Darwin-L Message Log 4:69 (December 1993)

Academic Discussion on the History and Theory of the Historical Sciences

This is one message from the Archives of Darwin-L (1993–1997), a professional discussion group on the history and theory of the historical sciences.

Note: Additional publications on evolution and the historical sciences by the Darwin-L list owner are available on SSRN.

<4:69>From mufw@midway.uchicago.edu  Fri Dec 17 11:46:44 1993

Date: Fri, 17 Dec 93 11:46:39 CST
From: "salikoko mufwene" <mufw@midway.uchicago.edu>
To: darwin-l@ukanaix.cc.ukans.edu
Subject: RE: DARWIN-L digest 94

William Kimler writes:
>                                               As with all
>the comparisons of cultural change to biological evolutionary change,
>the difficulties for the metaphor lie in finding the proper

  I think my rejoinder to Tom Cravens suggests how the metaphor may be

>Although they need an "ecological setting" for the
>idea of fitness to make sense, I am not quite certain what linguists
>want the "ecological setting" for linguistic fitness to mean.

  I am not speaking for linguists or linguistics, since to my knowledge the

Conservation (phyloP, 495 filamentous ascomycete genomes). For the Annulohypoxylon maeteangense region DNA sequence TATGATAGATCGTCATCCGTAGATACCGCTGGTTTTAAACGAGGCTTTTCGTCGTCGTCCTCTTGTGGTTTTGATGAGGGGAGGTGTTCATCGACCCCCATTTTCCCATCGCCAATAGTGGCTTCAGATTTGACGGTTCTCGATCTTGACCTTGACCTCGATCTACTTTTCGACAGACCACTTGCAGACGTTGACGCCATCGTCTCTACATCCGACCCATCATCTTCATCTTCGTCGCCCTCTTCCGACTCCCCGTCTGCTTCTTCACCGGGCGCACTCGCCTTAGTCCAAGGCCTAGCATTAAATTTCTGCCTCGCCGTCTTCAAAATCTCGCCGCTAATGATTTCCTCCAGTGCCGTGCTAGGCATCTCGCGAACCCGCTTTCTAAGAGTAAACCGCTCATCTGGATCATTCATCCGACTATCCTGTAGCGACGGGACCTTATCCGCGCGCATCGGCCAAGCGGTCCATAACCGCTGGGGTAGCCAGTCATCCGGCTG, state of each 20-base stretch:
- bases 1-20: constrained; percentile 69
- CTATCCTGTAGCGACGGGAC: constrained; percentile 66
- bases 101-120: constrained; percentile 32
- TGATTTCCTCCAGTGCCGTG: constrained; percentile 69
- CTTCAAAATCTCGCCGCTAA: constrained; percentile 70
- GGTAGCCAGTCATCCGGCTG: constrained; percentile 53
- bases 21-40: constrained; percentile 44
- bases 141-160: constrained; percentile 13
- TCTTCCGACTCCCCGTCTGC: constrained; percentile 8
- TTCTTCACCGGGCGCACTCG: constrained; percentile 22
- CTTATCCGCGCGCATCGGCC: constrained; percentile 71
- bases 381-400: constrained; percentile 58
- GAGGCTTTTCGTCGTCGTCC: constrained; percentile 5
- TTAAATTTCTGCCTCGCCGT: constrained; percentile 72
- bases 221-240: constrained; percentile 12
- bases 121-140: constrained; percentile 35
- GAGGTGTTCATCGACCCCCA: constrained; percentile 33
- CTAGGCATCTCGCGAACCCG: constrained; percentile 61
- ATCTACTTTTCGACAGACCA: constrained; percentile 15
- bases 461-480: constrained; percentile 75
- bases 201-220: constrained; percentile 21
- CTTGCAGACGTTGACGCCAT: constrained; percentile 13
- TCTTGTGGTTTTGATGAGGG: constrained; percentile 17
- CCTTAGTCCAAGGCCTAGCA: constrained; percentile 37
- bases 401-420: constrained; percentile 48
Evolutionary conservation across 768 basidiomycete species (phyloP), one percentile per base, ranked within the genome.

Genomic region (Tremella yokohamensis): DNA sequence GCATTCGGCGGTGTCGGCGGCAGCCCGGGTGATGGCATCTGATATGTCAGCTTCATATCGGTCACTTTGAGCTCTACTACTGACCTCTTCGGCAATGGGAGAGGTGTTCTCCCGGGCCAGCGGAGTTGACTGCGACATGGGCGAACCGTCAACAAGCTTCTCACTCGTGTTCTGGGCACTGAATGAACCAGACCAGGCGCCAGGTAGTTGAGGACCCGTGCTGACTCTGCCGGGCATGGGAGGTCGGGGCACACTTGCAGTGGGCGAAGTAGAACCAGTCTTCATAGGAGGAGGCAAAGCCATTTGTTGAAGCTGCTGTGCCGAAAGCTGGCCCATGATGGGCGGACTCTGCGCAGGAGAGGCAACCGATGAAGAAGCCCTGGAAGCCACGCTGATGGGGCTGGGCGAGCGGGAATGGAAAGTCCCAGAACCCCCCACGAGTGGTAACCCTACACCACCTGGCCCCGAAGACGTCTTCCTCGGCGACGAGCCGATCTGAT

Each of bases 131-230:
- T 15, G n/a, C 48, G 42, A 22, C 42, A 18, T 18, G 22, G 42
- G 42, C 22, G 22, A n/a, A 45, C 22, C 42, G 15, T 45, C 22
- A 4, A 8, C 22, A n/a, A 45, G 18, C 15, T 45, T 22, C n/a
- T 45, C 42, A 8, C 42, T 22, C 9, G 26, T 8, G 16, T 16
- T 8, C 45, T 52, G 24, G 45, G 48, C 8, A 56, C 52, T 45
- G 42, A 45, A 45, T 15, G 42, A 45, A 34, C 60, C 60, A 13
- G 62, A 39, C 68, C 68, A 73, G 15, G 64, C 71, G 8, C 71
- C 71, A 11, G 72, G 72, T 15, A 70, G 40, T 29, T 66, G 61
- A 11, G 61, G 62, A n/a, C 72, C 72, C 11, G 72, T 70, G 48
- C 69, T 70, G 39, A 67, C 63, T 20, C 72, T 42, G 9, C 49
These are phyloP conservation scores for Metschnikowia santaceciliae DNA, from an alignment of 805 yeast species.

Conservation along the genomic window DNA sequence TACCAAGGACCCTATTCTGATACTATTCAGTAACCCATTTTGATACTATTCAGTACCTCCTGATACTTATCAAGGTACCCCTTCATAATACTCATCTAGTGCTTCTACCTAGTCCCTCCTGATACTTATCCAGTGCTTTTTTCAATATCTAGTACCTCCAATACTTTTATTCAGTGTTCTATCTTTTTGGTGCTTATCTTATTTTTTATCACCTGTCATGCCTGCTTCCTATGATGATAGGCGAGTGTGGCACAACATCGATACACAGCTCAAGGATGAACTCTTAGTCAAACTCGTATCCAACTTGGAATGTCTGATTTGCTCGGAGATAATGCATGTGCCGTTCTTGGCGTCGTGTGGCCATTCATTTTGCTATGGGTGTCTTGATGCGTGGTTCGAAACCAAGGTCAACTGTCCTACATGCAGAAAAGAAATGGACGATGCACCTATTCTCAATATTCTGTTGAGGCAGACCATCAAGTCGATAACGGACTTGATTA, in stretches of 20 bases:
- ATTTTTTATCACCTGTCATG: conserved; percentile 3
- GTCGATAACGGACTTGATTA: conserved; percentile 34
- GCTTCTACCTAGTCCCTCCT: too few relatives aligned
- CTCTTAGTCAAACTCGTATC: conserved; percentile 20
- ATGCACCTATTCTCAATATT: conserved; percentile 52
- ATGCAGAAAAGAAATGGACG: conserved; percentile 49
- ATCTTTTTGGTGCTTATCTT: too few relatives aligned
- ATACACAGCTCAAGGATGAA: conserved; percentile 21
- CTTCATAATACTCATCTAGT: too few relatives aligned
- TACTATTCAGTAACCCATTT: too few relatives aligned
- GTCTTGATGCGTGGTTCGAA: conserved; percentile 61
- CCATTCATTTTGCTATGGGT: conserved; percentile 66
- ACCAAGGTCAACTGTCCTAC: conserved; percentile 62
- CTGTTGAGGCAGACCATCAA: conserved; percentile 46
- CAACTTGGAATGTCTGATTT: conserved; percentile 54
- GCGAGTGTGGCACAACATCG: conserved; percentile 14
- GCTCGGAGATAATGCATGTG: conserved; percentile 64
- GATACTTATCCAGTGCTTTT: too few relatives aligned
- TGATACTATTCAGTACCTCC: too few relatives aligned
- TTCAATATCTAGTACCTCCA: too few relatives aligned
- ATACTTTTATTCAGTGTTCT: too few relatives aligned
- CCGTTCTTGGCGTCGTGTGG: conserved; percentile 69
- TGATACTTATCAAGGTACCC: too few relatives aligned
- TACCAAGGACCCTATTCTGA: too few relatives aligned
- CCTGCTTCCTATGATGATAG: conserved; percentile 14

ecology metaphor (at least with the term "ecology") is not commonly used.
One linguist I remember using the term is Einar Haugen, in the title of a
paper, "The ecology of language" (1971). In the second paragraph of the
paper he defines "language ecology" as "the study of interactions between
any language and its environment." Some lines below, he specifies that
society and nature are part of this ecology. I went a little bit farther in
my rejoinder to Cravens, but I speak for myself. There are, however, several
studies in which ecology is assumed or discussed but not explicitly
articulated, which makes it difficult to speak for linguistics without
having to do some research.
Salikoko S. Mufwene
Linguistics, U. of Chicago

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